Unethical Questions to ask in the music industry

•April 20, 2014 • Leave a Comment

Robert W. Oliver:

There is something wrong with the music industry if it considers paying its interns to be taboo. While you can’t succeed in music without passion, it is equally true that you can’t take passion dollars to the bank.

Originally posted on Alla Nadtocheva:

FreeLabor

A review of a panel discussion from “Envisioning 21st Century Music Business Models” event on the topic of “Ethics and the New Music Industry”.

The event took place on Thursday evening at a packed David’s Friend Recital hall at famous alma mater of musicians, Berklee College of music in Boston. The topic for discussion was primarily focused on ethical dilemmas of the industry. Experts in the field such as Marci Allen (Founder/ President, MAC presents), Melissa Ferrick, (Artist, Musician, Mpress Records), Amanda Arrillaga (director of copyright administration for RCA) and Jay Sweet (Principal/ Co-Founder, Sweet & Doggett Producer, Newport Folk Festival) shared their opinions and thoughts on most questionable matters of ethics in music business. If you are not familiar with the term and the concept of implementing ethics in music business, it’s easy to describe it as morals of the community (ex. artist management company) that makes decisions…

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21st Century Music

•April 8, 2014 • Leave a Comment

Robert W. Oliver:

Amanda Tessier writes that traditional radio is one of the best methods of launching a new artist. So how do you get your music on the airwaves? Cultivate and grow your fan base.

Originally posted on Amanda Tessier:

A survey was completed by a professor in a marketing class regarding the students’ media habits. Much of the data was to be expected; twenty-somethings receive a vast majority of news via the Internet or social media. Television viewing has moved online, particularly to platforms such as Hulu or Netflix. The most surprising category to me was the fragmented radio section; most people had completely abandoned traditional radio. Additionally, college students in a city are rarely driving cars–an activity they said involved more traditional radio. The fastest ways to get around Boston are by foot and by MBTA, and most travelers have earbuds on and iPhones on. Pandora, Spotify, Songza, and iTunes have taken combined control, but each one individually owns only a small portion of the audience.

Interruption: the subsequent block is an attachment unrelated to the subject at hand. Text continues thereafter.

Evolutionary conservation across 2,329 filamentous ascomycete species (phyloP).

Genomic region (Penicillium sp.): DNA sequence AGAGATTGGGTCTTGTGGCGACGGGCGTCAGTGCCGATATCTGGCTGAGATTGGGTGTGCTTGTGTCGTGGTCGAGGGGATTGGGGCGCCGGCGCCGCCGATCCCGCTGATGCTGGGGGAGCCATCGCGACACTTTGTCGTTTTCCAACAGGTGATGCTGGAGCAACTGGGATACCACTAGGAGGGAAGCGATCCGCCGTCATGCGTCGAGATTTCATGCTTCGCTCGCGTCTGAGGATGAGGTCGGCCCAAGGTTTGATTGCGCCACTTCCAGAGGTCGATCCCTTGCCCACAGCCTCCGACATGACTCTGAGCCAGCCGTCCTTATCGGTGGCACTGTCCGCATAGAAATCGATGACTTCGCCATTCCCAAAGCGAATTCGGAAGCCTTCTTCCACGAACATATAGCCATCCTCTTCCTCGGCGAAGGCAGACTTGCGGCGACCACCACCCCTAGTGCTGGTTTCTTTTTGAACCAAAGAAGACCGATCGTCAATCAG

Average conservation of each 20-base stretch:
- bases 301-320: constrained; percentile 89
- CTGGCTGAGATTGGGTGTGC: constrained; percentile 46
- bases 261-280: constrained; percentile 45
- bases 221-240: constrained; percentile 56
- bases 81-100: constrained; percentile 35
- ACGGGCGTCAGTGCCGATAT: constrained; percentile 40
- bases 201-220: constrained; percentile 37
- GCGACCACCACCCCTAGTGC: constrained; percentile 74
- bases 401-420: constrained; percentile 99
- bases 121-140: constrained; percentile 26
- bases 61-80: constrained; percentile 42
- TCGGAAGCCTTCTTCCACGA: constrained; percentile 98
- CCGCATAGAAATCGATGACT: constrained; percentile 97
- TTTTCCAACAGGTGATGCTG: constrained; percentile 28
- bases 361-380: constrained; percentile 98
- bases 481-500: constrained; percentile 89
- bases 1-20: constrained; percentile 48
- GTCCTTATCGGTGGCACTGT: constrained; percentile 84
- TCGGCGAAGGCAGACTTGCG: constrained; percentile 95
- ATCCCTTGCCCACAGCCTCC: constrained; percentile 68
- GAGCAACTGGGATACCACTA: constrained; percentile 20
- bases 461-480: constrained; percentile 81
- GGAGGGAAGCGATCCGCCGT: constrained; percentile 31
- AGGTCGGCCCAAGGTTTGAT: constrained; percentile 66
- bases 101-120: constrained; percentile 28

The complaints about traditional radio included excessive advertising, repetition of songs, and lack of choice in music selection. All the applications mentioned solve those…

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How To Contact 4,320 New Customers

•April 8, 2014 • Leave a Comment

Robert W. Oliver:

I see no reason why this method will not keep a musician as busy as he wants to be. If you perform in the evenings, schedule calls for the mornings, with an hour in the afternoons for callbacks.

And don’t hide behind social media, expecting it to do the job for you. It’s important, but it’s no silver bullet.

Originally posted on coppellpianoshop:

I learned this sales lesson years ago when I was selling automobiles. I have since taught this to many salespeople. Try it for 21 days.

Look at the telephone on your desk. That telephone represents $100,000 in sales each year. The telephone is your friend, even though the voice on the other end will say “No” more often than “Yes.” This lesson helps you manage that important sales asset.

Before I get started, consider this: stockbrokers are just telemarketers. They make hundreds of phone calls everyday. Sales trainers in that industry teach them how to use the telephone efficiently. If you figure that the first two hours of the day are spent drinking coffee, following-up work from yesterday, and catching up on the office gossip, then don’t even worry about making telephone calls then. Stockbrokers work in blocks of time. They will assign two hour segments of time where they…

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At SXSW, It’s An iTunes World

•March 16, 2014 • Leave a Comment

Robert W. Oliver:

Is the album dead? Has ithe CD become a digital dinosaur, replaced by streaming services such as Spotify? While it looks that way for the rest of us, bands say no: the album represents “a collection of work from a particular period in their career.” But even as bands organize their work on a CD, they must learn to cope with a fan base that would rather stream the music than own it.

Originally posted on Fortune Tech: Technology blogs, news and analysis from Fortune Magazine:

By Jim Dalrymple, Austin